QUESTION: Okay. So can I – and I won’t belabor this, but – so 1,700 people, whether they’re U.S. citizens or not, that’s – that’s the number that you guys have either evacuated directly on the flights from two weeks ago, or on the convoys?
MR PATEL: If you’re adding those two numbers up together, that is correct, but that is not necessarily the full totality of the population of American citizens —
QUESTION: No, I know. But —
MR PATEL: — who have gotten to safety.
QUESTION: But that’s where we are – that’s where we are right now.
MR PATEL: Correct.
QUESTION: Thank you.
MR PATEL: If you add those two numbers together, yeah.
QUESTION: Follow-up on Sudan?
MR PATEL: Yeah. Go ahead, Daphne.
QUESTION: South Sudan said that the generals have agreed to a new longer, seven-day ceasefire. Have you been in communication with the generals about this?
MR PATEL: I don’t have any specific diplomatic engagements to read out, Daphne, but we of course have remained in close touch with General Burhan and General Hemedti through various levels here at the State Department, and we have continued to call for the adherence and extension of this ceasefire in hopes of it getting to a durable, workable cessation of hostilities that gets us back in line with the will of the Sudanese people, which is a transitional government rooted in democracy.
QUESTION: How are you going to get them to actually adhere to the ceasefire, as the fighting has continued despite the different ceasefires that have been announced?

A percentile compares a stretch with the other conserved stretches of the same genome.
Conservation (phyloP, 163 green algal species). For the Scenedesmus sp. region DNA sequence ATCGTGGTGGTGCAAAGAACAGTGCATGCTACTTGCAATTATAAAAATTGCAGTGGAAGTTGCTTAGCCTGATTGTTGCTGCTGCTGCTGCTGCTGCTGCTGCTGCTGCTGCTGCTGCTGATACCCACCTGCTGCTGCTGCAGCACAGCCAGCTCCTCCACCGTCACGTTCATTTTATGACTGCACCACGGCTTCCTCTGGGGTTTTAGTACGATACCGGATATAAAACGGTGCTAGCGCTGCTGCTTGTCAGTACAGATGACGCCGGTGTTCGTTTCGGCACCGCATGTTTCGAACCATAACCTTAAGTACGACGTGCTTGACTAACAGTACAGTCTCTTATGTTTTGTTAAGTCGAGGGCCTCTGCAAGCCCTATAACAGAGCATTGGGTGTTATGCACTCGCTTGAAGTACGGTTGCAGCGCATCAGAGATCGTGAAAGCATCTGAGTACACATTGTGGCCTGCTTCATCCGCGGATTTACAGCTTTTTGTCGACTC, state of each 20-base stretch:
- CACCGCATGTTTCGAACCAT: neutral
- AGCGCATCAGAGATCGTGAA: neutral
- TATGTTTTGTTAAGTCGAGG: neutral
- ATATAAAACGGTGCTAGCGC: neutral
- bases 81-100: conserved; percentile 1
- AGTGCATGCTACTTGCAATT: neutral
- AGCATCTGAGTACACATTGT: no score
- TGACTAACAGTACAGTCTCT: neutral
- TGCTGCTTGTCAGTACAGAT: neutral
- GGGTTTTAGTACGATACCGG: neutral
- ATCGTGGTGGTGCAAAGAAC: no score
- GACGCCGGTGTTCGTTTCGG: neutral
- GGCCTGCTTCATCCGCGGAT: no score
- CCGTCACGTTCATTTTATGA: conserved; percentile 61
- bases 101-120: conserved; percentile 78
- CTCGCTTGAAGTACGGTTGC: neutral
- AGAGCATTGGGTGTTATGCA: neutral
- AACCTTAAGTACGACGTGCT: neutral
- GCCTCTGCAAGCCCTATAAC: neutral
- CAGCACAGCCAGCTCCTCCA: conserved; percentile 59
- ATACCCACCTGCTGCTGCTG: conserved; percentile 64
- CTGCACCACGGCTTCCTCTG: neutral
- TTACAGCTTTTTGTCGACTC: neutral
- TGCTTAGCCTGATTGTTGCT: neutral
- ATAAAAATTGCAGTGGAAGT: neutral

MR PATEL: No ceasefire is perfect, but what we feel confident about is that these ceasefires – the subsequent ones, including this most recent extension – have led to a reduction in violence. And they have led to a reduction in violence that have allowed, specifically I might add, for some of these operations to be conducted that have allowed allied and partner countries to evacuate their own citizens. It’s allowed us to play an integral role in those efforts, through ISR overwatch and other mechanisms. It’s also allowed us to coordinate the three convoys that we spoke about over this – course of this past weekend.
Yeah, go ahead.
QUESTION: Two follow-ups on – two questions with my friends and colleagues here. And I’ll start by the same one. Usually you welcome ceasefires, but here, you appear to be very cautious with this one announced from South Sudan, at which the two sides, by the way, have not – as far I know – spoken to it. So why is that? Are you worried that —
MR PATEL: No. Leon, I would not overread into my comments. I don’t have a confirmation to offer on this latest announcement. But were it to be true, it’s something that we, of course, would welcome. Because again, we have felt that ceasefires and the extension of them have given us – created opportunities for two things: first, of course, allowed for the security conditions for the safe departure of American citizens, American personnel, and citizens and personnel of allied and partner countries; but also it – every time that the ceasefire is extended, it allows us to continue to work, hand in hand, through the auspices of the Quad, through the auspices of the AU, IGAD, and the UN, to get us to a durable cessation of hostilities that will hopefully take us back to what we believe is the will of the Sudanese people, and that is a transitional government.
QUESTION: So in this specific announcement, a seven-day ceasefire, you have not been involved? I mean, the State Department?
MR PATEL: We have been involved. I just don’t have any specific updates to offer. Don’t have any updates to offer from the State Department on this specifically.
QUESTION: And just to follow up to your questions, Matt, on the – sorry – on the numbers —
MR PATEL: Sure.
QUESTION: You literally said – and this is why I need to clarify, because you said it both ways. You literally said that approximately – you were messaged and communicated with approximately 5,000 U.S. citizens in Sudan.
MR PATEL: Correct. Correct.